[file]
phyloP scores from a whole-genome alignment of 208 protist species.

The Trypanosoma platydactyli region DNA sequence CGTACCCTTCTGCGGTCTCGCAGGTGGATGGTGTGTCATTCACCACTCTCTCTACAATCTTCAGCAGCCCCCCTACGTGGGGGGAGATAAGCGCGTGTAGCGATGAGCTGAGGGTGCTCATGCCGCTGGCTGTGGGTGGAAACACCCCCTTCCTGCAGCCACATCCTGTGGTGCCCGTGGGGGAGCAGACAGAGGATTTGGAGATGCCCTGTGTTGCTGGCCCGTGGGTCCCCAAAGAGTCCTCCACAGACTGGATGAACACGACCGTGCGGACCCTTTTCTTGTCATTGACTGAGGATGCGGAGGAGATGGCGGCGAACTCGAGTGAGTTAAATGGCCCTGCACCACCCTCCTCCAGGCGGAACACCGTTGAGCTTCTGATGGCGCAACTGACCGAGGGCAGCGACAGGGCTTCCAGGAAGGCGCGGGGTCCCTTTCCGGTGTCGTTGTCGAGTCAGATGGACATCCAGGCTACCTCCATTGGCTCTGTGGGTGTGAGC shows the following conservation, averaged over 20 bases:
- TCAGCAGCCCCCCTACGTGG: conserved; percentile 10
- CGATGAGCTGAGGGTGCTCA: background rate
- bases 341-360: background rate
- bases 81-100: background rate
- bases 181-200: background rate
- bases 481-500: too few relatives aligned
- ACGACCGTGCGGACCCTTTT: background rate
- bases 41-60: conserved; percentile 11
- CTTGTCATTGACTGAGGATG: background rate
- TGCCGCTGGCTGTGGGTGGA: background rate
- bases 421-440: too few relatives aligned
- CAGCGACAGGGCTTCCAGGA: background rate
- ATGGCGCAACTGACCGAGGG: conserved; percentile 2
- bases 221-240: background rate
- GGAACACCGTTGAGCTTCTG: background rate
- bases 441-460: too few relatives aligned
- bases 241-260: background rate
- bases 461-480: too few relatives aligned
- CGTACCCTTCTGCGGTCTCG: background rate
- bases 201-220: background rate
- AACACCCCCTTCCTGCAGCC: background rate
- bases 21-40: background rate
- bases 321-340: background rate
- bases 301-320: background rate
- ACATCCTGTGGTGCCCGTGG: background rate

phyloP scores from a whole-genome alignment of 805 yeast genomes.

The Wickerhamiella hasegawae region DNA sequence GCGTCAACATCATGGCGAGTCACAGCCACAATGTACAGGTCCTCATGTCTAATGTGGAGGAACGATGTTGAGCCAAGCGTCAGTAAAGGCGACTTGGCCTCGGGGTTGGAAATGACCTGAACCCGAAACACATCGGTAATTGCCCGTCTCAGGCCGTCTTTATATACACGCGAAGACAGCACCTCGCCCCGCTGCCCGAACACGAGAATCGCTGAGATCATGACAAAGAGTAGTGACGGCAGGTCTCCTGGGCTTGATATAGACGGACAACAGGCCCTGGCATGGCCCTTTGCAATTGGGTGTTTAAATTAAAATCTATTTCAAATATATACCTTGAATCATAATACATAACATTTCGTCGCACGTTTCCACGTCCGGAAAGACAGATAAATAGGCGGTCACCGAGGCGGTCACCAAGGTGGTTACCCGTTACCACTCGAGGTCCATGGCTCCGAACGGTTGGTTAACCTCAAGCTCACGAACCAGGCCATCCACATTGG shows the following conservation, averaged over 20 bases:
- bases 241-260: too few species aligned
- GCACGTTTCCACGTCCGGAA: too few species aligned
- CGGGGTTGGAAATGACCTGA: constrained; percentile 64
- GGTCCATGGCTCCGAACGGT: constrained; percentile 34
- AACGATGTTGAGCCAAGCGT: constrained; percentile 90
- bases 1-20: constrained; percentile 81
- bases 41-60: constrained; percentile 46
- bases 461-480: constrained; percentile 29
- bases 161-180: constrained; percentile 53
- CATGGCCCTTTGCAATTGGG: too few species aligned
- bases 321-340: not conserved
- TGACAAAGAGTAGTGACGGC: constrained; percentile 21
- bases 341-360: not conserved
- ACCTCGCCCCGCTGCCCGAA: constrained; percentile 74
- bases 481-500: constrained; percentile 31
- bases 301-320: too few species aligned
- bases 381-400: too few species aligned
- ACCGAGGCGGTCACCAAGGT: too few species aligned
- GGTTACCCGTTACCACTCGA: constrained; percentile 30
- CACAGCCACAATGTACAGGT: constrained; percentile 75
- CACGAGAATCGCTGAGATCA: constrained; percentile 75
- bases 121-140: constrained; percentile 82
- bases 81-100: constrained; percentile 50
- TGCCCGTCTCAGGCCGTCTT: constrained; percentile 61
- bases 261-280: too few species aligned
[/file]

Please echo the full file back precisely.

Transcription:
phyloP scores from a whole-genome alignment of 208 protist species.

The Trypanosoma platydactyli region DNA sequence CGTACCCTTCTGCGGTCTCGCAGGTGGATGGTGTGTCATTCACCACTCTCTCTACAATCTTCAGCAGCCCCCCTACGTGGGGGGAGATAAGCGCGTGTAGCGATGAGCTGAGGGTGCTCATGCCGCTGGCTGTGGGTGGAAACACCCCCTTCCTGCAGCCACATCCTGTGGTGCCCGTGGGGGAGCAGACAGAGGATTTGGAGATGCCCTGTGTTGCTGGCCCGTGGGTCCCCAAAGAGTCCTCCACAGACTGGATGAACACGACCGTGCGGACCCTTTTCTTGTCATTGACTGAGGATGCGGAGGAGATGGCGGCGAACTCGAGTGAGTTAAATGGCCCTGCACCACCCTCCTCCAGGCGGAACACCGTTGAGCTTCTGATGGCGCAACTGACCGAGGGCAGCGACAGGGCTTCCAGGAAGGCGCGGGGTCCCTTTCCGGTGTCGTTGTCGAGTCAGATGGACATCCAGGCTACCTCCATTGGCTCTGTGGGTGTGAGC shows the following conservation, averaged over 20 bases:
- TCAGCAGCCCCCCTACGTGG: conserved; percentile 10
- CGATGAGCTGAGGGTGCTCA: background rate
- bases 341-360: background rate
- bases 81-100: background rate
- bases 181-200: background rate
- bases 481-500: too few relatives aligned
- ACGACCGTGCGGACCCTTTT: background rate
- bases 41-60: conserved; percentile 11
- CTTGTCATTGACTGAGGATG: background rate
- TGCCGCTGGCTGTGGGTGGA: background rate
- bases 421-440: too few relatives aligned
- CAGCGACAGGGCTTCCAGGA: background rate
- ATGGCGCAACTGACCGAGGG: conserved; percentile 2
- bases 221-240: background rate
- GGAACACCGTTGAGCTTCTG: background rate
- bases 441-460: too few relatives aligned
- bases 241-260: background rate
- bases 461-480: too few relatives aligned
- CGTACCCTTCTGCGGTCTCG: background rate
- bases 201-220: background rate
- AACACCCCCTTCCTGCAGCC: background rate
- bases 21-40: background rate
- bases 321-340: background rate
- bases 301-320: background rate
- ACATCCTGTGGTGCCCGTGG: background rate

phyloP scores from a whole-genome alignment of 805 yeast genomes.

The Wickerhamiella hasegawae region DNA sequence GCGTCAACATCATGGCGAGTCACAGCCACAATGTACAGGTCCTCATGTCTAATGTGGAGGAACGATGTTGAGCCAAGCGTCAGTAAAGGCGACTTGGCCTCGGGGTTGGAAATGACCTGAACCCGAAACACATCGGTAATTGCCCGTCTCAGGCCGTCTTTATATACACGCGAAGACAGCACCTCGCCCCGCTGCCCGAACACGAGAATCGCTGAGATCATGACAAAGAGTAGTGACGGCAGGTCTCCTGGGCTTGATATAGACGGACAACAGGCCCTGGCATGGCCCTTTGCAATTGGGTGTTTAAATTAAAATCTATTTCAAATATATACCTTGAATCATAATACATAACATTTCGTCGCACGTTTCCACGTCCGGAAAGACAGATAAATAGGCGGTCACCGAGGCGGTCACCAAGGTGGTTACCCGTTACCACTCGAGGTCCATGGCTCCGAACGGTTGGTTAACCTCAAGCTCACGAACCAGGCCATCCACATTGG shows the following conservation, averaged over 20 bases:
- bases 241-260: too few species aligned
- GCACGTTTCCACGTCCGGAA: too few species aligned
- CGGGGTTGGAAATGACCTGA: constrained; percentile 64
- GGTCCATGGCTCCGAACGGT: constrained; percentile 34
- AACGATGTTGAGCCAAGCGT: constrained; percentile 90
- bases 1-20: constrained; percentile 81
- bases 41-60: constrained; percentile 46
- bases 461-480: constrained; percentile 29
- bases 161-180: constrained; percentile 53
- CATGGCCCTTTGCAATTGGG: too few species aligned
- bases 321-340: not conserved
- TGACAAAGAGTAGTGACGGC: constrained; percentile 21
- bases 341-360: not conserved
- ACCTCGCCCCGCTGCCCGAA: constrained; percentile 74
- bases 481-500: constrained; percentile 31
- bases 301-320: too few species aligned
- bases 381-400: too few species aligned
- ACCGAGGCGGTCACCAAGGT: too few species aligned
- GGTTACCCGTTACCACTCGA: constrained; percentile 30
- CACAGCCACAATGTACAGGT: constrained; percentile 75
- CACGAGAATCGCTGAGATCA: constrained; percentile 75
- bases 121-140: constrained; percentile 82
- bases 81-100: constrained; percentile 50
- TGCCCGTCTCAGGCCGTCTT: constrained; percentile 61
- bases 261-280: too few species aligned